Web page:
I would have considered context to be more like viewing the thing while also considering all the other relevant things around it. I don't consider perspective to play an essential role in defining the meaning of context.

All definitions are contextual, and a primitive definition does not contradict a more advanced one: the latter merely expands the former. ("Definitions,” Introduction to Objectivist Epistemology, 42–43)
The key for me is that he uses the phrase "within the field of one’s awareness". So I would conclude: That which is causing, maintaining the field of awareness is the context. But the "field", is the context. The field is experienced when the perception is experienced. So "perspective" fits very well.

If I am looking at a hair with a microscope, it looks different than with the naked eye. It looks large in the microscopic context and small "line" in the naked-eye context. One could say "from the perspective of looking through a microscope it is this". From a different perspective, it is that.
 

Share this post


Link to post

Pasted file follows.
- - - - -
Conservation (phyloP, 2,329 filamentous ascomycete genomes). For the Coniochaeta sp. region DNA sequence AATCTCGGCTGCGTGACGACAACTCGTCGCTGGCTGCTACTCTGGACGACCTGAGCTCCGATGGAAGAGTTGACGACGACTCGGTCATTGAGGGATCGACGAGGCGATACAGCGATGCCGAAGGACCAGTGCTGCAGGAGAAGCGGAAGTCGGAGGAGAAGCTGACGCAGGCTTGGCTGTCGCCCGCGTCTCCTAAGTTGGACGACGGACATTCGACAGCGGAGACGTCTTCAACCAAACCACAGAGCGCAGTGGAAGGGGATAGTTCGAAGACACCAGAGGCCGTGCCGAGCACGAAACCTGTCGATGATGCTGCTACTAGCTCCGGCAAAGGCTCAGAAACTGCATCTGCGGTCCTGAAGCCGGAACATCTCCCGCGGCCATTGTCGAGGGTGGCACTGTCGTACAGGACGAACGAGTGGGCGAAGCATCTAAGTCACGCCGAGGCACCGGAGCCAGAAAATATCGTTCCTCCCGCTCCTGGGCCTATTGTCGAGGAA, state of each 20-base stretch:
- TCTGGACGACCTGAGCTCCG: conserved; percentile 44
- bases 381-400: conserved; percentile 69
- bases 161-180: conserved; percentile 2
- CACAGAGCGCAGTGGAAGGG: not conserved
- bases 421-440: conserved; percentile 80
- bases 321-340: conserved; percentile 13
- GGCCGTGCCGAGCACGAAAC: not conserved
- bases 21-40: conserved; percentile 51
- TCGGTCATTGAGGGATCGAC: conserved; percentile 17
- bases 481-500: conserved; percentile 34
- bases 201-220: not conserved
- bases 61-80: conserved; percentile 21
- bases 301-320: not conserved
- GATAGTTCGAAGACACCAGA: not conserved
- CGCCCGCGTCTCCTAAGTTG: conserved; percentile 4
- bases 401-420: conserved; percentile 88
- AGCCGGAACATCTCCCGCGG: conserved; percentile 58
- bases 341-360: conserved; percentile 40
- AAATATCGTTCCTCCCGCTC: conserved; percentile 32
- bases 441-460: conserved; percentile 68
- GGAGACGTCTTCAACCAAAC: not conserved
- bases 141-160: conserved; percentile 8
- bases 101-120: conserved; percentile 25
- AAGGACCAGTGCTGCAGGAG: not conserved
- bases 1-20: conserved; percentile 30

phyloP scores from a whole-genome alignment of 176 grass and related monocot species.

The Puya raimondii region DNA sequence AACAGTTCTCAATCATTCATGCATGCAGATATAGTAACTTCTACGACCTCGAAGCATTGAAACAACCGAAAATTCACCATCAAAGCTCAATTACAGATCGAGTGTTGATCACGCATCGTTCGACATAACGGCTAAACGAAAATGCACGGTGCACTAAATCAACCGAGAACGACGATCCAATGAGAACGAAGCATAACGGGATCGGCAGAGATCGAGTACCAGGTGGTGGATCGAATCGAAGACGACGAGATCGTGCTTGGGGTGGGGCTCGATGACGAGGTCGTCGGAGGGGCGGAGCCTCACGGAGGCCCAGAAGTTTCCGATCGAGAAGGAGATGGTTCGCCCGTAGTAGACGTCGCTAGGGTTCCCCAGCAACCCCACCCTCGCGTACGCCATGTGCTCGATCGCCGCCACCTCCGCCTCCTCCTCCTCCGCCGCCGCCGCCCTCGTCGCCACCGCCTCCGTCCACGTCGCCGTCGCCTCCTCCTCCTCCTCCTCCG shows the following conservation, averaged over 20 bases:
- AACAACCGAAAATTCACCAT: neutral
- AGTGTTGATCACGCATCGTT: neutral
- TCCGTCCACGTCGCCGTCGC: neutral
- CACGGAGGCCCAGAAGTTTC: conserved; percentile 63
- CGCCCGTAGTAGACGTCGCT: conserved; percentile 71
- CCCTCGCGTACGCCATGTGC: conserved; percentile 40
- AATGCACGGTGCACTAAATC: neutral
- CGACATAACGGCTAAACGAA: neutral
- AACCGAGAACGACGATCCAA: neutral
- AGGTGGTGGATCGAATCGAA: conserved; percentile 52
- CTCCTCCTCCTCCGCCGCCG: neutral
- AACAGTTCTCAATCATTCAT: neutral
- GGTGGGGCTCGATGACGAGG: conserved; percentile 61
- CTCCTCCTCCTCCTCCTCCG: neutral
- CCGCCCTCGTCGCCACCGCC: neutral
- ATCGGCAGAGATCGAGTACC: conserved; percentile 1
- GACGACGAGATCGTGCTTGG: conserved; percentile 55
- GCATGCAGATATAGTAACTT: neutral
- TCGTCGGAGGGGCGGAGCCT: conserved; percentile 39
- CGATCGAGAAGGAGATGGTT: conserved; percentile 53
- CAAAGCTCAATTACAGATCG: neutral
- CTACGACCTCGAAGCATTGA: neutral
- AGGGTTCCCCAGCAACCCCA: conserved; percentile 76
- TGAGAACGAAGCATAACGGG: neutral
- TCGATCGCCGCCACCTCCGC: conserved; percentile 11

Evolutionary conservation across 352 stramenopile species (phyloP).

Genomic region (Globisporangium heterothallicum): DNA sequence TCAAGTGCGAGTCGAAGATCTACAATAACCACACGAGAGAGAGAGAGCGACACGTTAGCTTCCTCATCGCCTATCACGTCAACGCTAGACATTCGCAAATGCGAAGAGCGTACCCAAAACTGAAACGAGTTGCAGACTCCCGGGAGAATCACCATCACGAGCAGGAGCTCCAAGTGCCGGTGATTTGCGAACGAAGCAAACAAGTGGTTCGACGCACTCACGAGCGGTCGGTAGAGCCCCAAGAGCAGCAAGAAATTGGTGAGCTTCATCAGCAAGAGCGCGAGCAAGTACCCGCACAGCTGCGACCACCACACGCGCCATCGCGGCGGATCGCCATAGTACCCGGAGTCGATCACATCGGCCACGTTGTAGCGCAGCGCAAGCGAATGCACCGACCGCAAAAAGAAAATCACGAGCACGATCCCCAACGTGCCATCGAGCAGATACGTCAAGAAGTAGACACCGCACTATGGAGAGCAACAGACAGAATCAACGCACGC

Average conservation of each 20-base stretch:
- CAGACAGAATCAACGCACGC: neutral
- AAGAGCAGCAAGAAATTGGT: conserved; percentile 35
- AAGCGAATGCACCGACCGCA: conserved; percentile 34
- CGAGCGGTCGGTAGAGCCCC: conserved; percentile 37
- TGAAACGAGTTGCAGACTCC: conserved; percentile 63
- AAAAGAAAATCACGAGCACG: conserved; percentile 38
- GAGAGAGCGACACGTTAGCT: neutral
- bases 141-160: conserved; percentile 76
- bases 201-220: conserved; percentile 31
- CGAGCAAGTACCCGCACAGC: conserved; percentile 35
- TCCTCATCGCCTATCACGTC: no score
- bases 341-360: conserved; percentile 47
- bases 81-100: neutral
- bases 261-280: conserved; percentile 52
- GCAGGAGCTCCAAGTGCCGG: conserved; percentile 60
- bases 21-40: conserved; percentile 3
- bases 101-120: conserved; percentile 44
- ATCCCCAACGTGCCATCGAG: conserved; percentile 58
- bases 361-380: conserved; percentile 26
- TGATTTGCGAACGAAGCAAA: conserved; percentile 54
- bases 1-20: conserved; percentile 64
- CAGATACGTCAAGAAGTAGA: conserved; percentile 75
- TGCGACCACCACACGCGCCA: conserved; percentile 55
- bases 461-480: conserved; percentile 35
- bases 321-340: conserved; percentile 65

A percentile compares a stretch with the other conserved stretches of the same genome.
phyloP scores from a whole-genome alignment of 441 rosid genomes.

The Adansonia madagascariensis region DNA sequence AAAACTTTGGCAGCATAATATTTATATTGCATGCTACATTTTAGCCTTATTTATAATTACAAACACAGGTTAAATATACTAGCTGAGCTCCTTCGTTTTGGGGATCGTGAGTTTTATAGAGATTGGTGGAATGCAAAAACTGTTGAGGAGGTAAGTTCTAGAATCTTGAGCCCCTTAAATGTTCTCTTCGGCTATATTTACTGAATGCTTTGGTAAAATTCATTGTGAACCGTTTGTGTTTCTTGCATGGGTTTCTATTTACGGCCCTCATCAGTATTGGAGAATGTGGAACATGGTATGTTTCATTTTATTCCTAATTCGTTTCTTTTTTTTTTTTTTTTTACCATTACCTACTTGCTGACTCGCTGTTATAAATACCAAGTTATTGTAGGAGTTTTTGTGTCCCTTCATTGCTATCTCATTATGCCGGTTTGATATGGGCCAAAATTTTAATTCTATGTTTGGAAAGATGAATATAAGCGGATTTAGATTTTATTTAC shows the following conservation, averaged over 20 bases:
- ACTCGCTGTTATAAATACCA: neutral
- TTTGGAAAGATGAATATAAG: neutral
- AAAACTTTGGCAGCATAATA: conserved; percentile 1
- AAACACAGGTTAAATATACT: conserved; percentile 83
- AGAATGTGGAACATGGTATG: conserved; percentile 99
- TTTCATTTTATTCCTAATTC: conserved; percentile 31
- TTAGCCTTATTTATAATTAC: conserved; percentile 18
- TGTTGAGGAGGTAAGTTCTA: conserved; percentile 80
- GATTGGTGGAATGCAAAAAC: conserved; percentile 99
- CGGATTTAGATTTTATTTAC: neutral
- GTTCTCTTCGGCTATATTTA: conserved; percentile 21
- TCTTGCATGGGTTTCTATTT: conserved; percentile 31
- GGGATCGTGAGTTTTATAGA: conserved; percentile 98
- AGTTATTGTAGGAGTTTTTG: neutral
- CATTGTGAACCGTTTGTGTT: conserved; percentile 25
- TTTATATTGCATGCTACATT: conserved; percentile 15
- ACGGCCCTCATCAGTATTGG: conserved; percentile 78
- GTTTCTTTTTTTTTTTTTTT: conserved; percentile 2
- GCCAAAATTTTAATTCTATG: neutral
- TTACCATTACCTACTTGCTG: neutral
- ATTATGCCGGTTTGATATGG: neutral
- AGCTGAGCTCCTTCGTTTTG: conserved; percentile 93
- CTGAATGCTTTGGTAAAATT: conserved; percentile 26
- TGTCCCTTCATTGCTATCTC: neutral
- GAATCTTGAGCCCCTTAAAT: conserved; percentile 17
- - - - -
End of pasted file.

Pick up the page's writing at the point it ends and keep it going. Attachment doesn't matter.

Share on other sites
On 11/2/2017 at 3:16 PM, Easy Truth said:

The key for me is that he uses the phrase "within the field of one’s awareness". ... But the "field", is the context. The field is experienced when the perception is experienced. So "perspective" fits very well.

That's true enough.

 

On 11/2/2017 at 3:16 PM, Easy Truth said:

So I would conclude: That which is causing, maintaining the field of awareness is the context.

Firstly, the field of awareness itself is the context; that which is causing it is the subject. For example: when viewing a hair under a microscope your lab, your equipment and everything you know about that hair (and all hair in general) is the context; the hair itself, which is causing your cognition, is the subject.

 

Secondly, even that is only a description of "context"; not a prescription. You could look at the hair while thinking about your lab assistant, the manufacturer of your particular microscope, a smudge on its lens, what you know about this particular hair or anything else. You could hold literally anything in the field of your awareness while viewing that hair and neither your definition nor the one I just provided would tell you what you should focus on.

 

That's why I mentioned the "purpose" of your cognition. If you're testing a new brand of shampoo for any dangerous side-effects then your lab assistant is irrelevant and has no place in that cognition (unless she's been using it herself). 

What you should or shouldn't consider depends entirely on what you're trying to discover.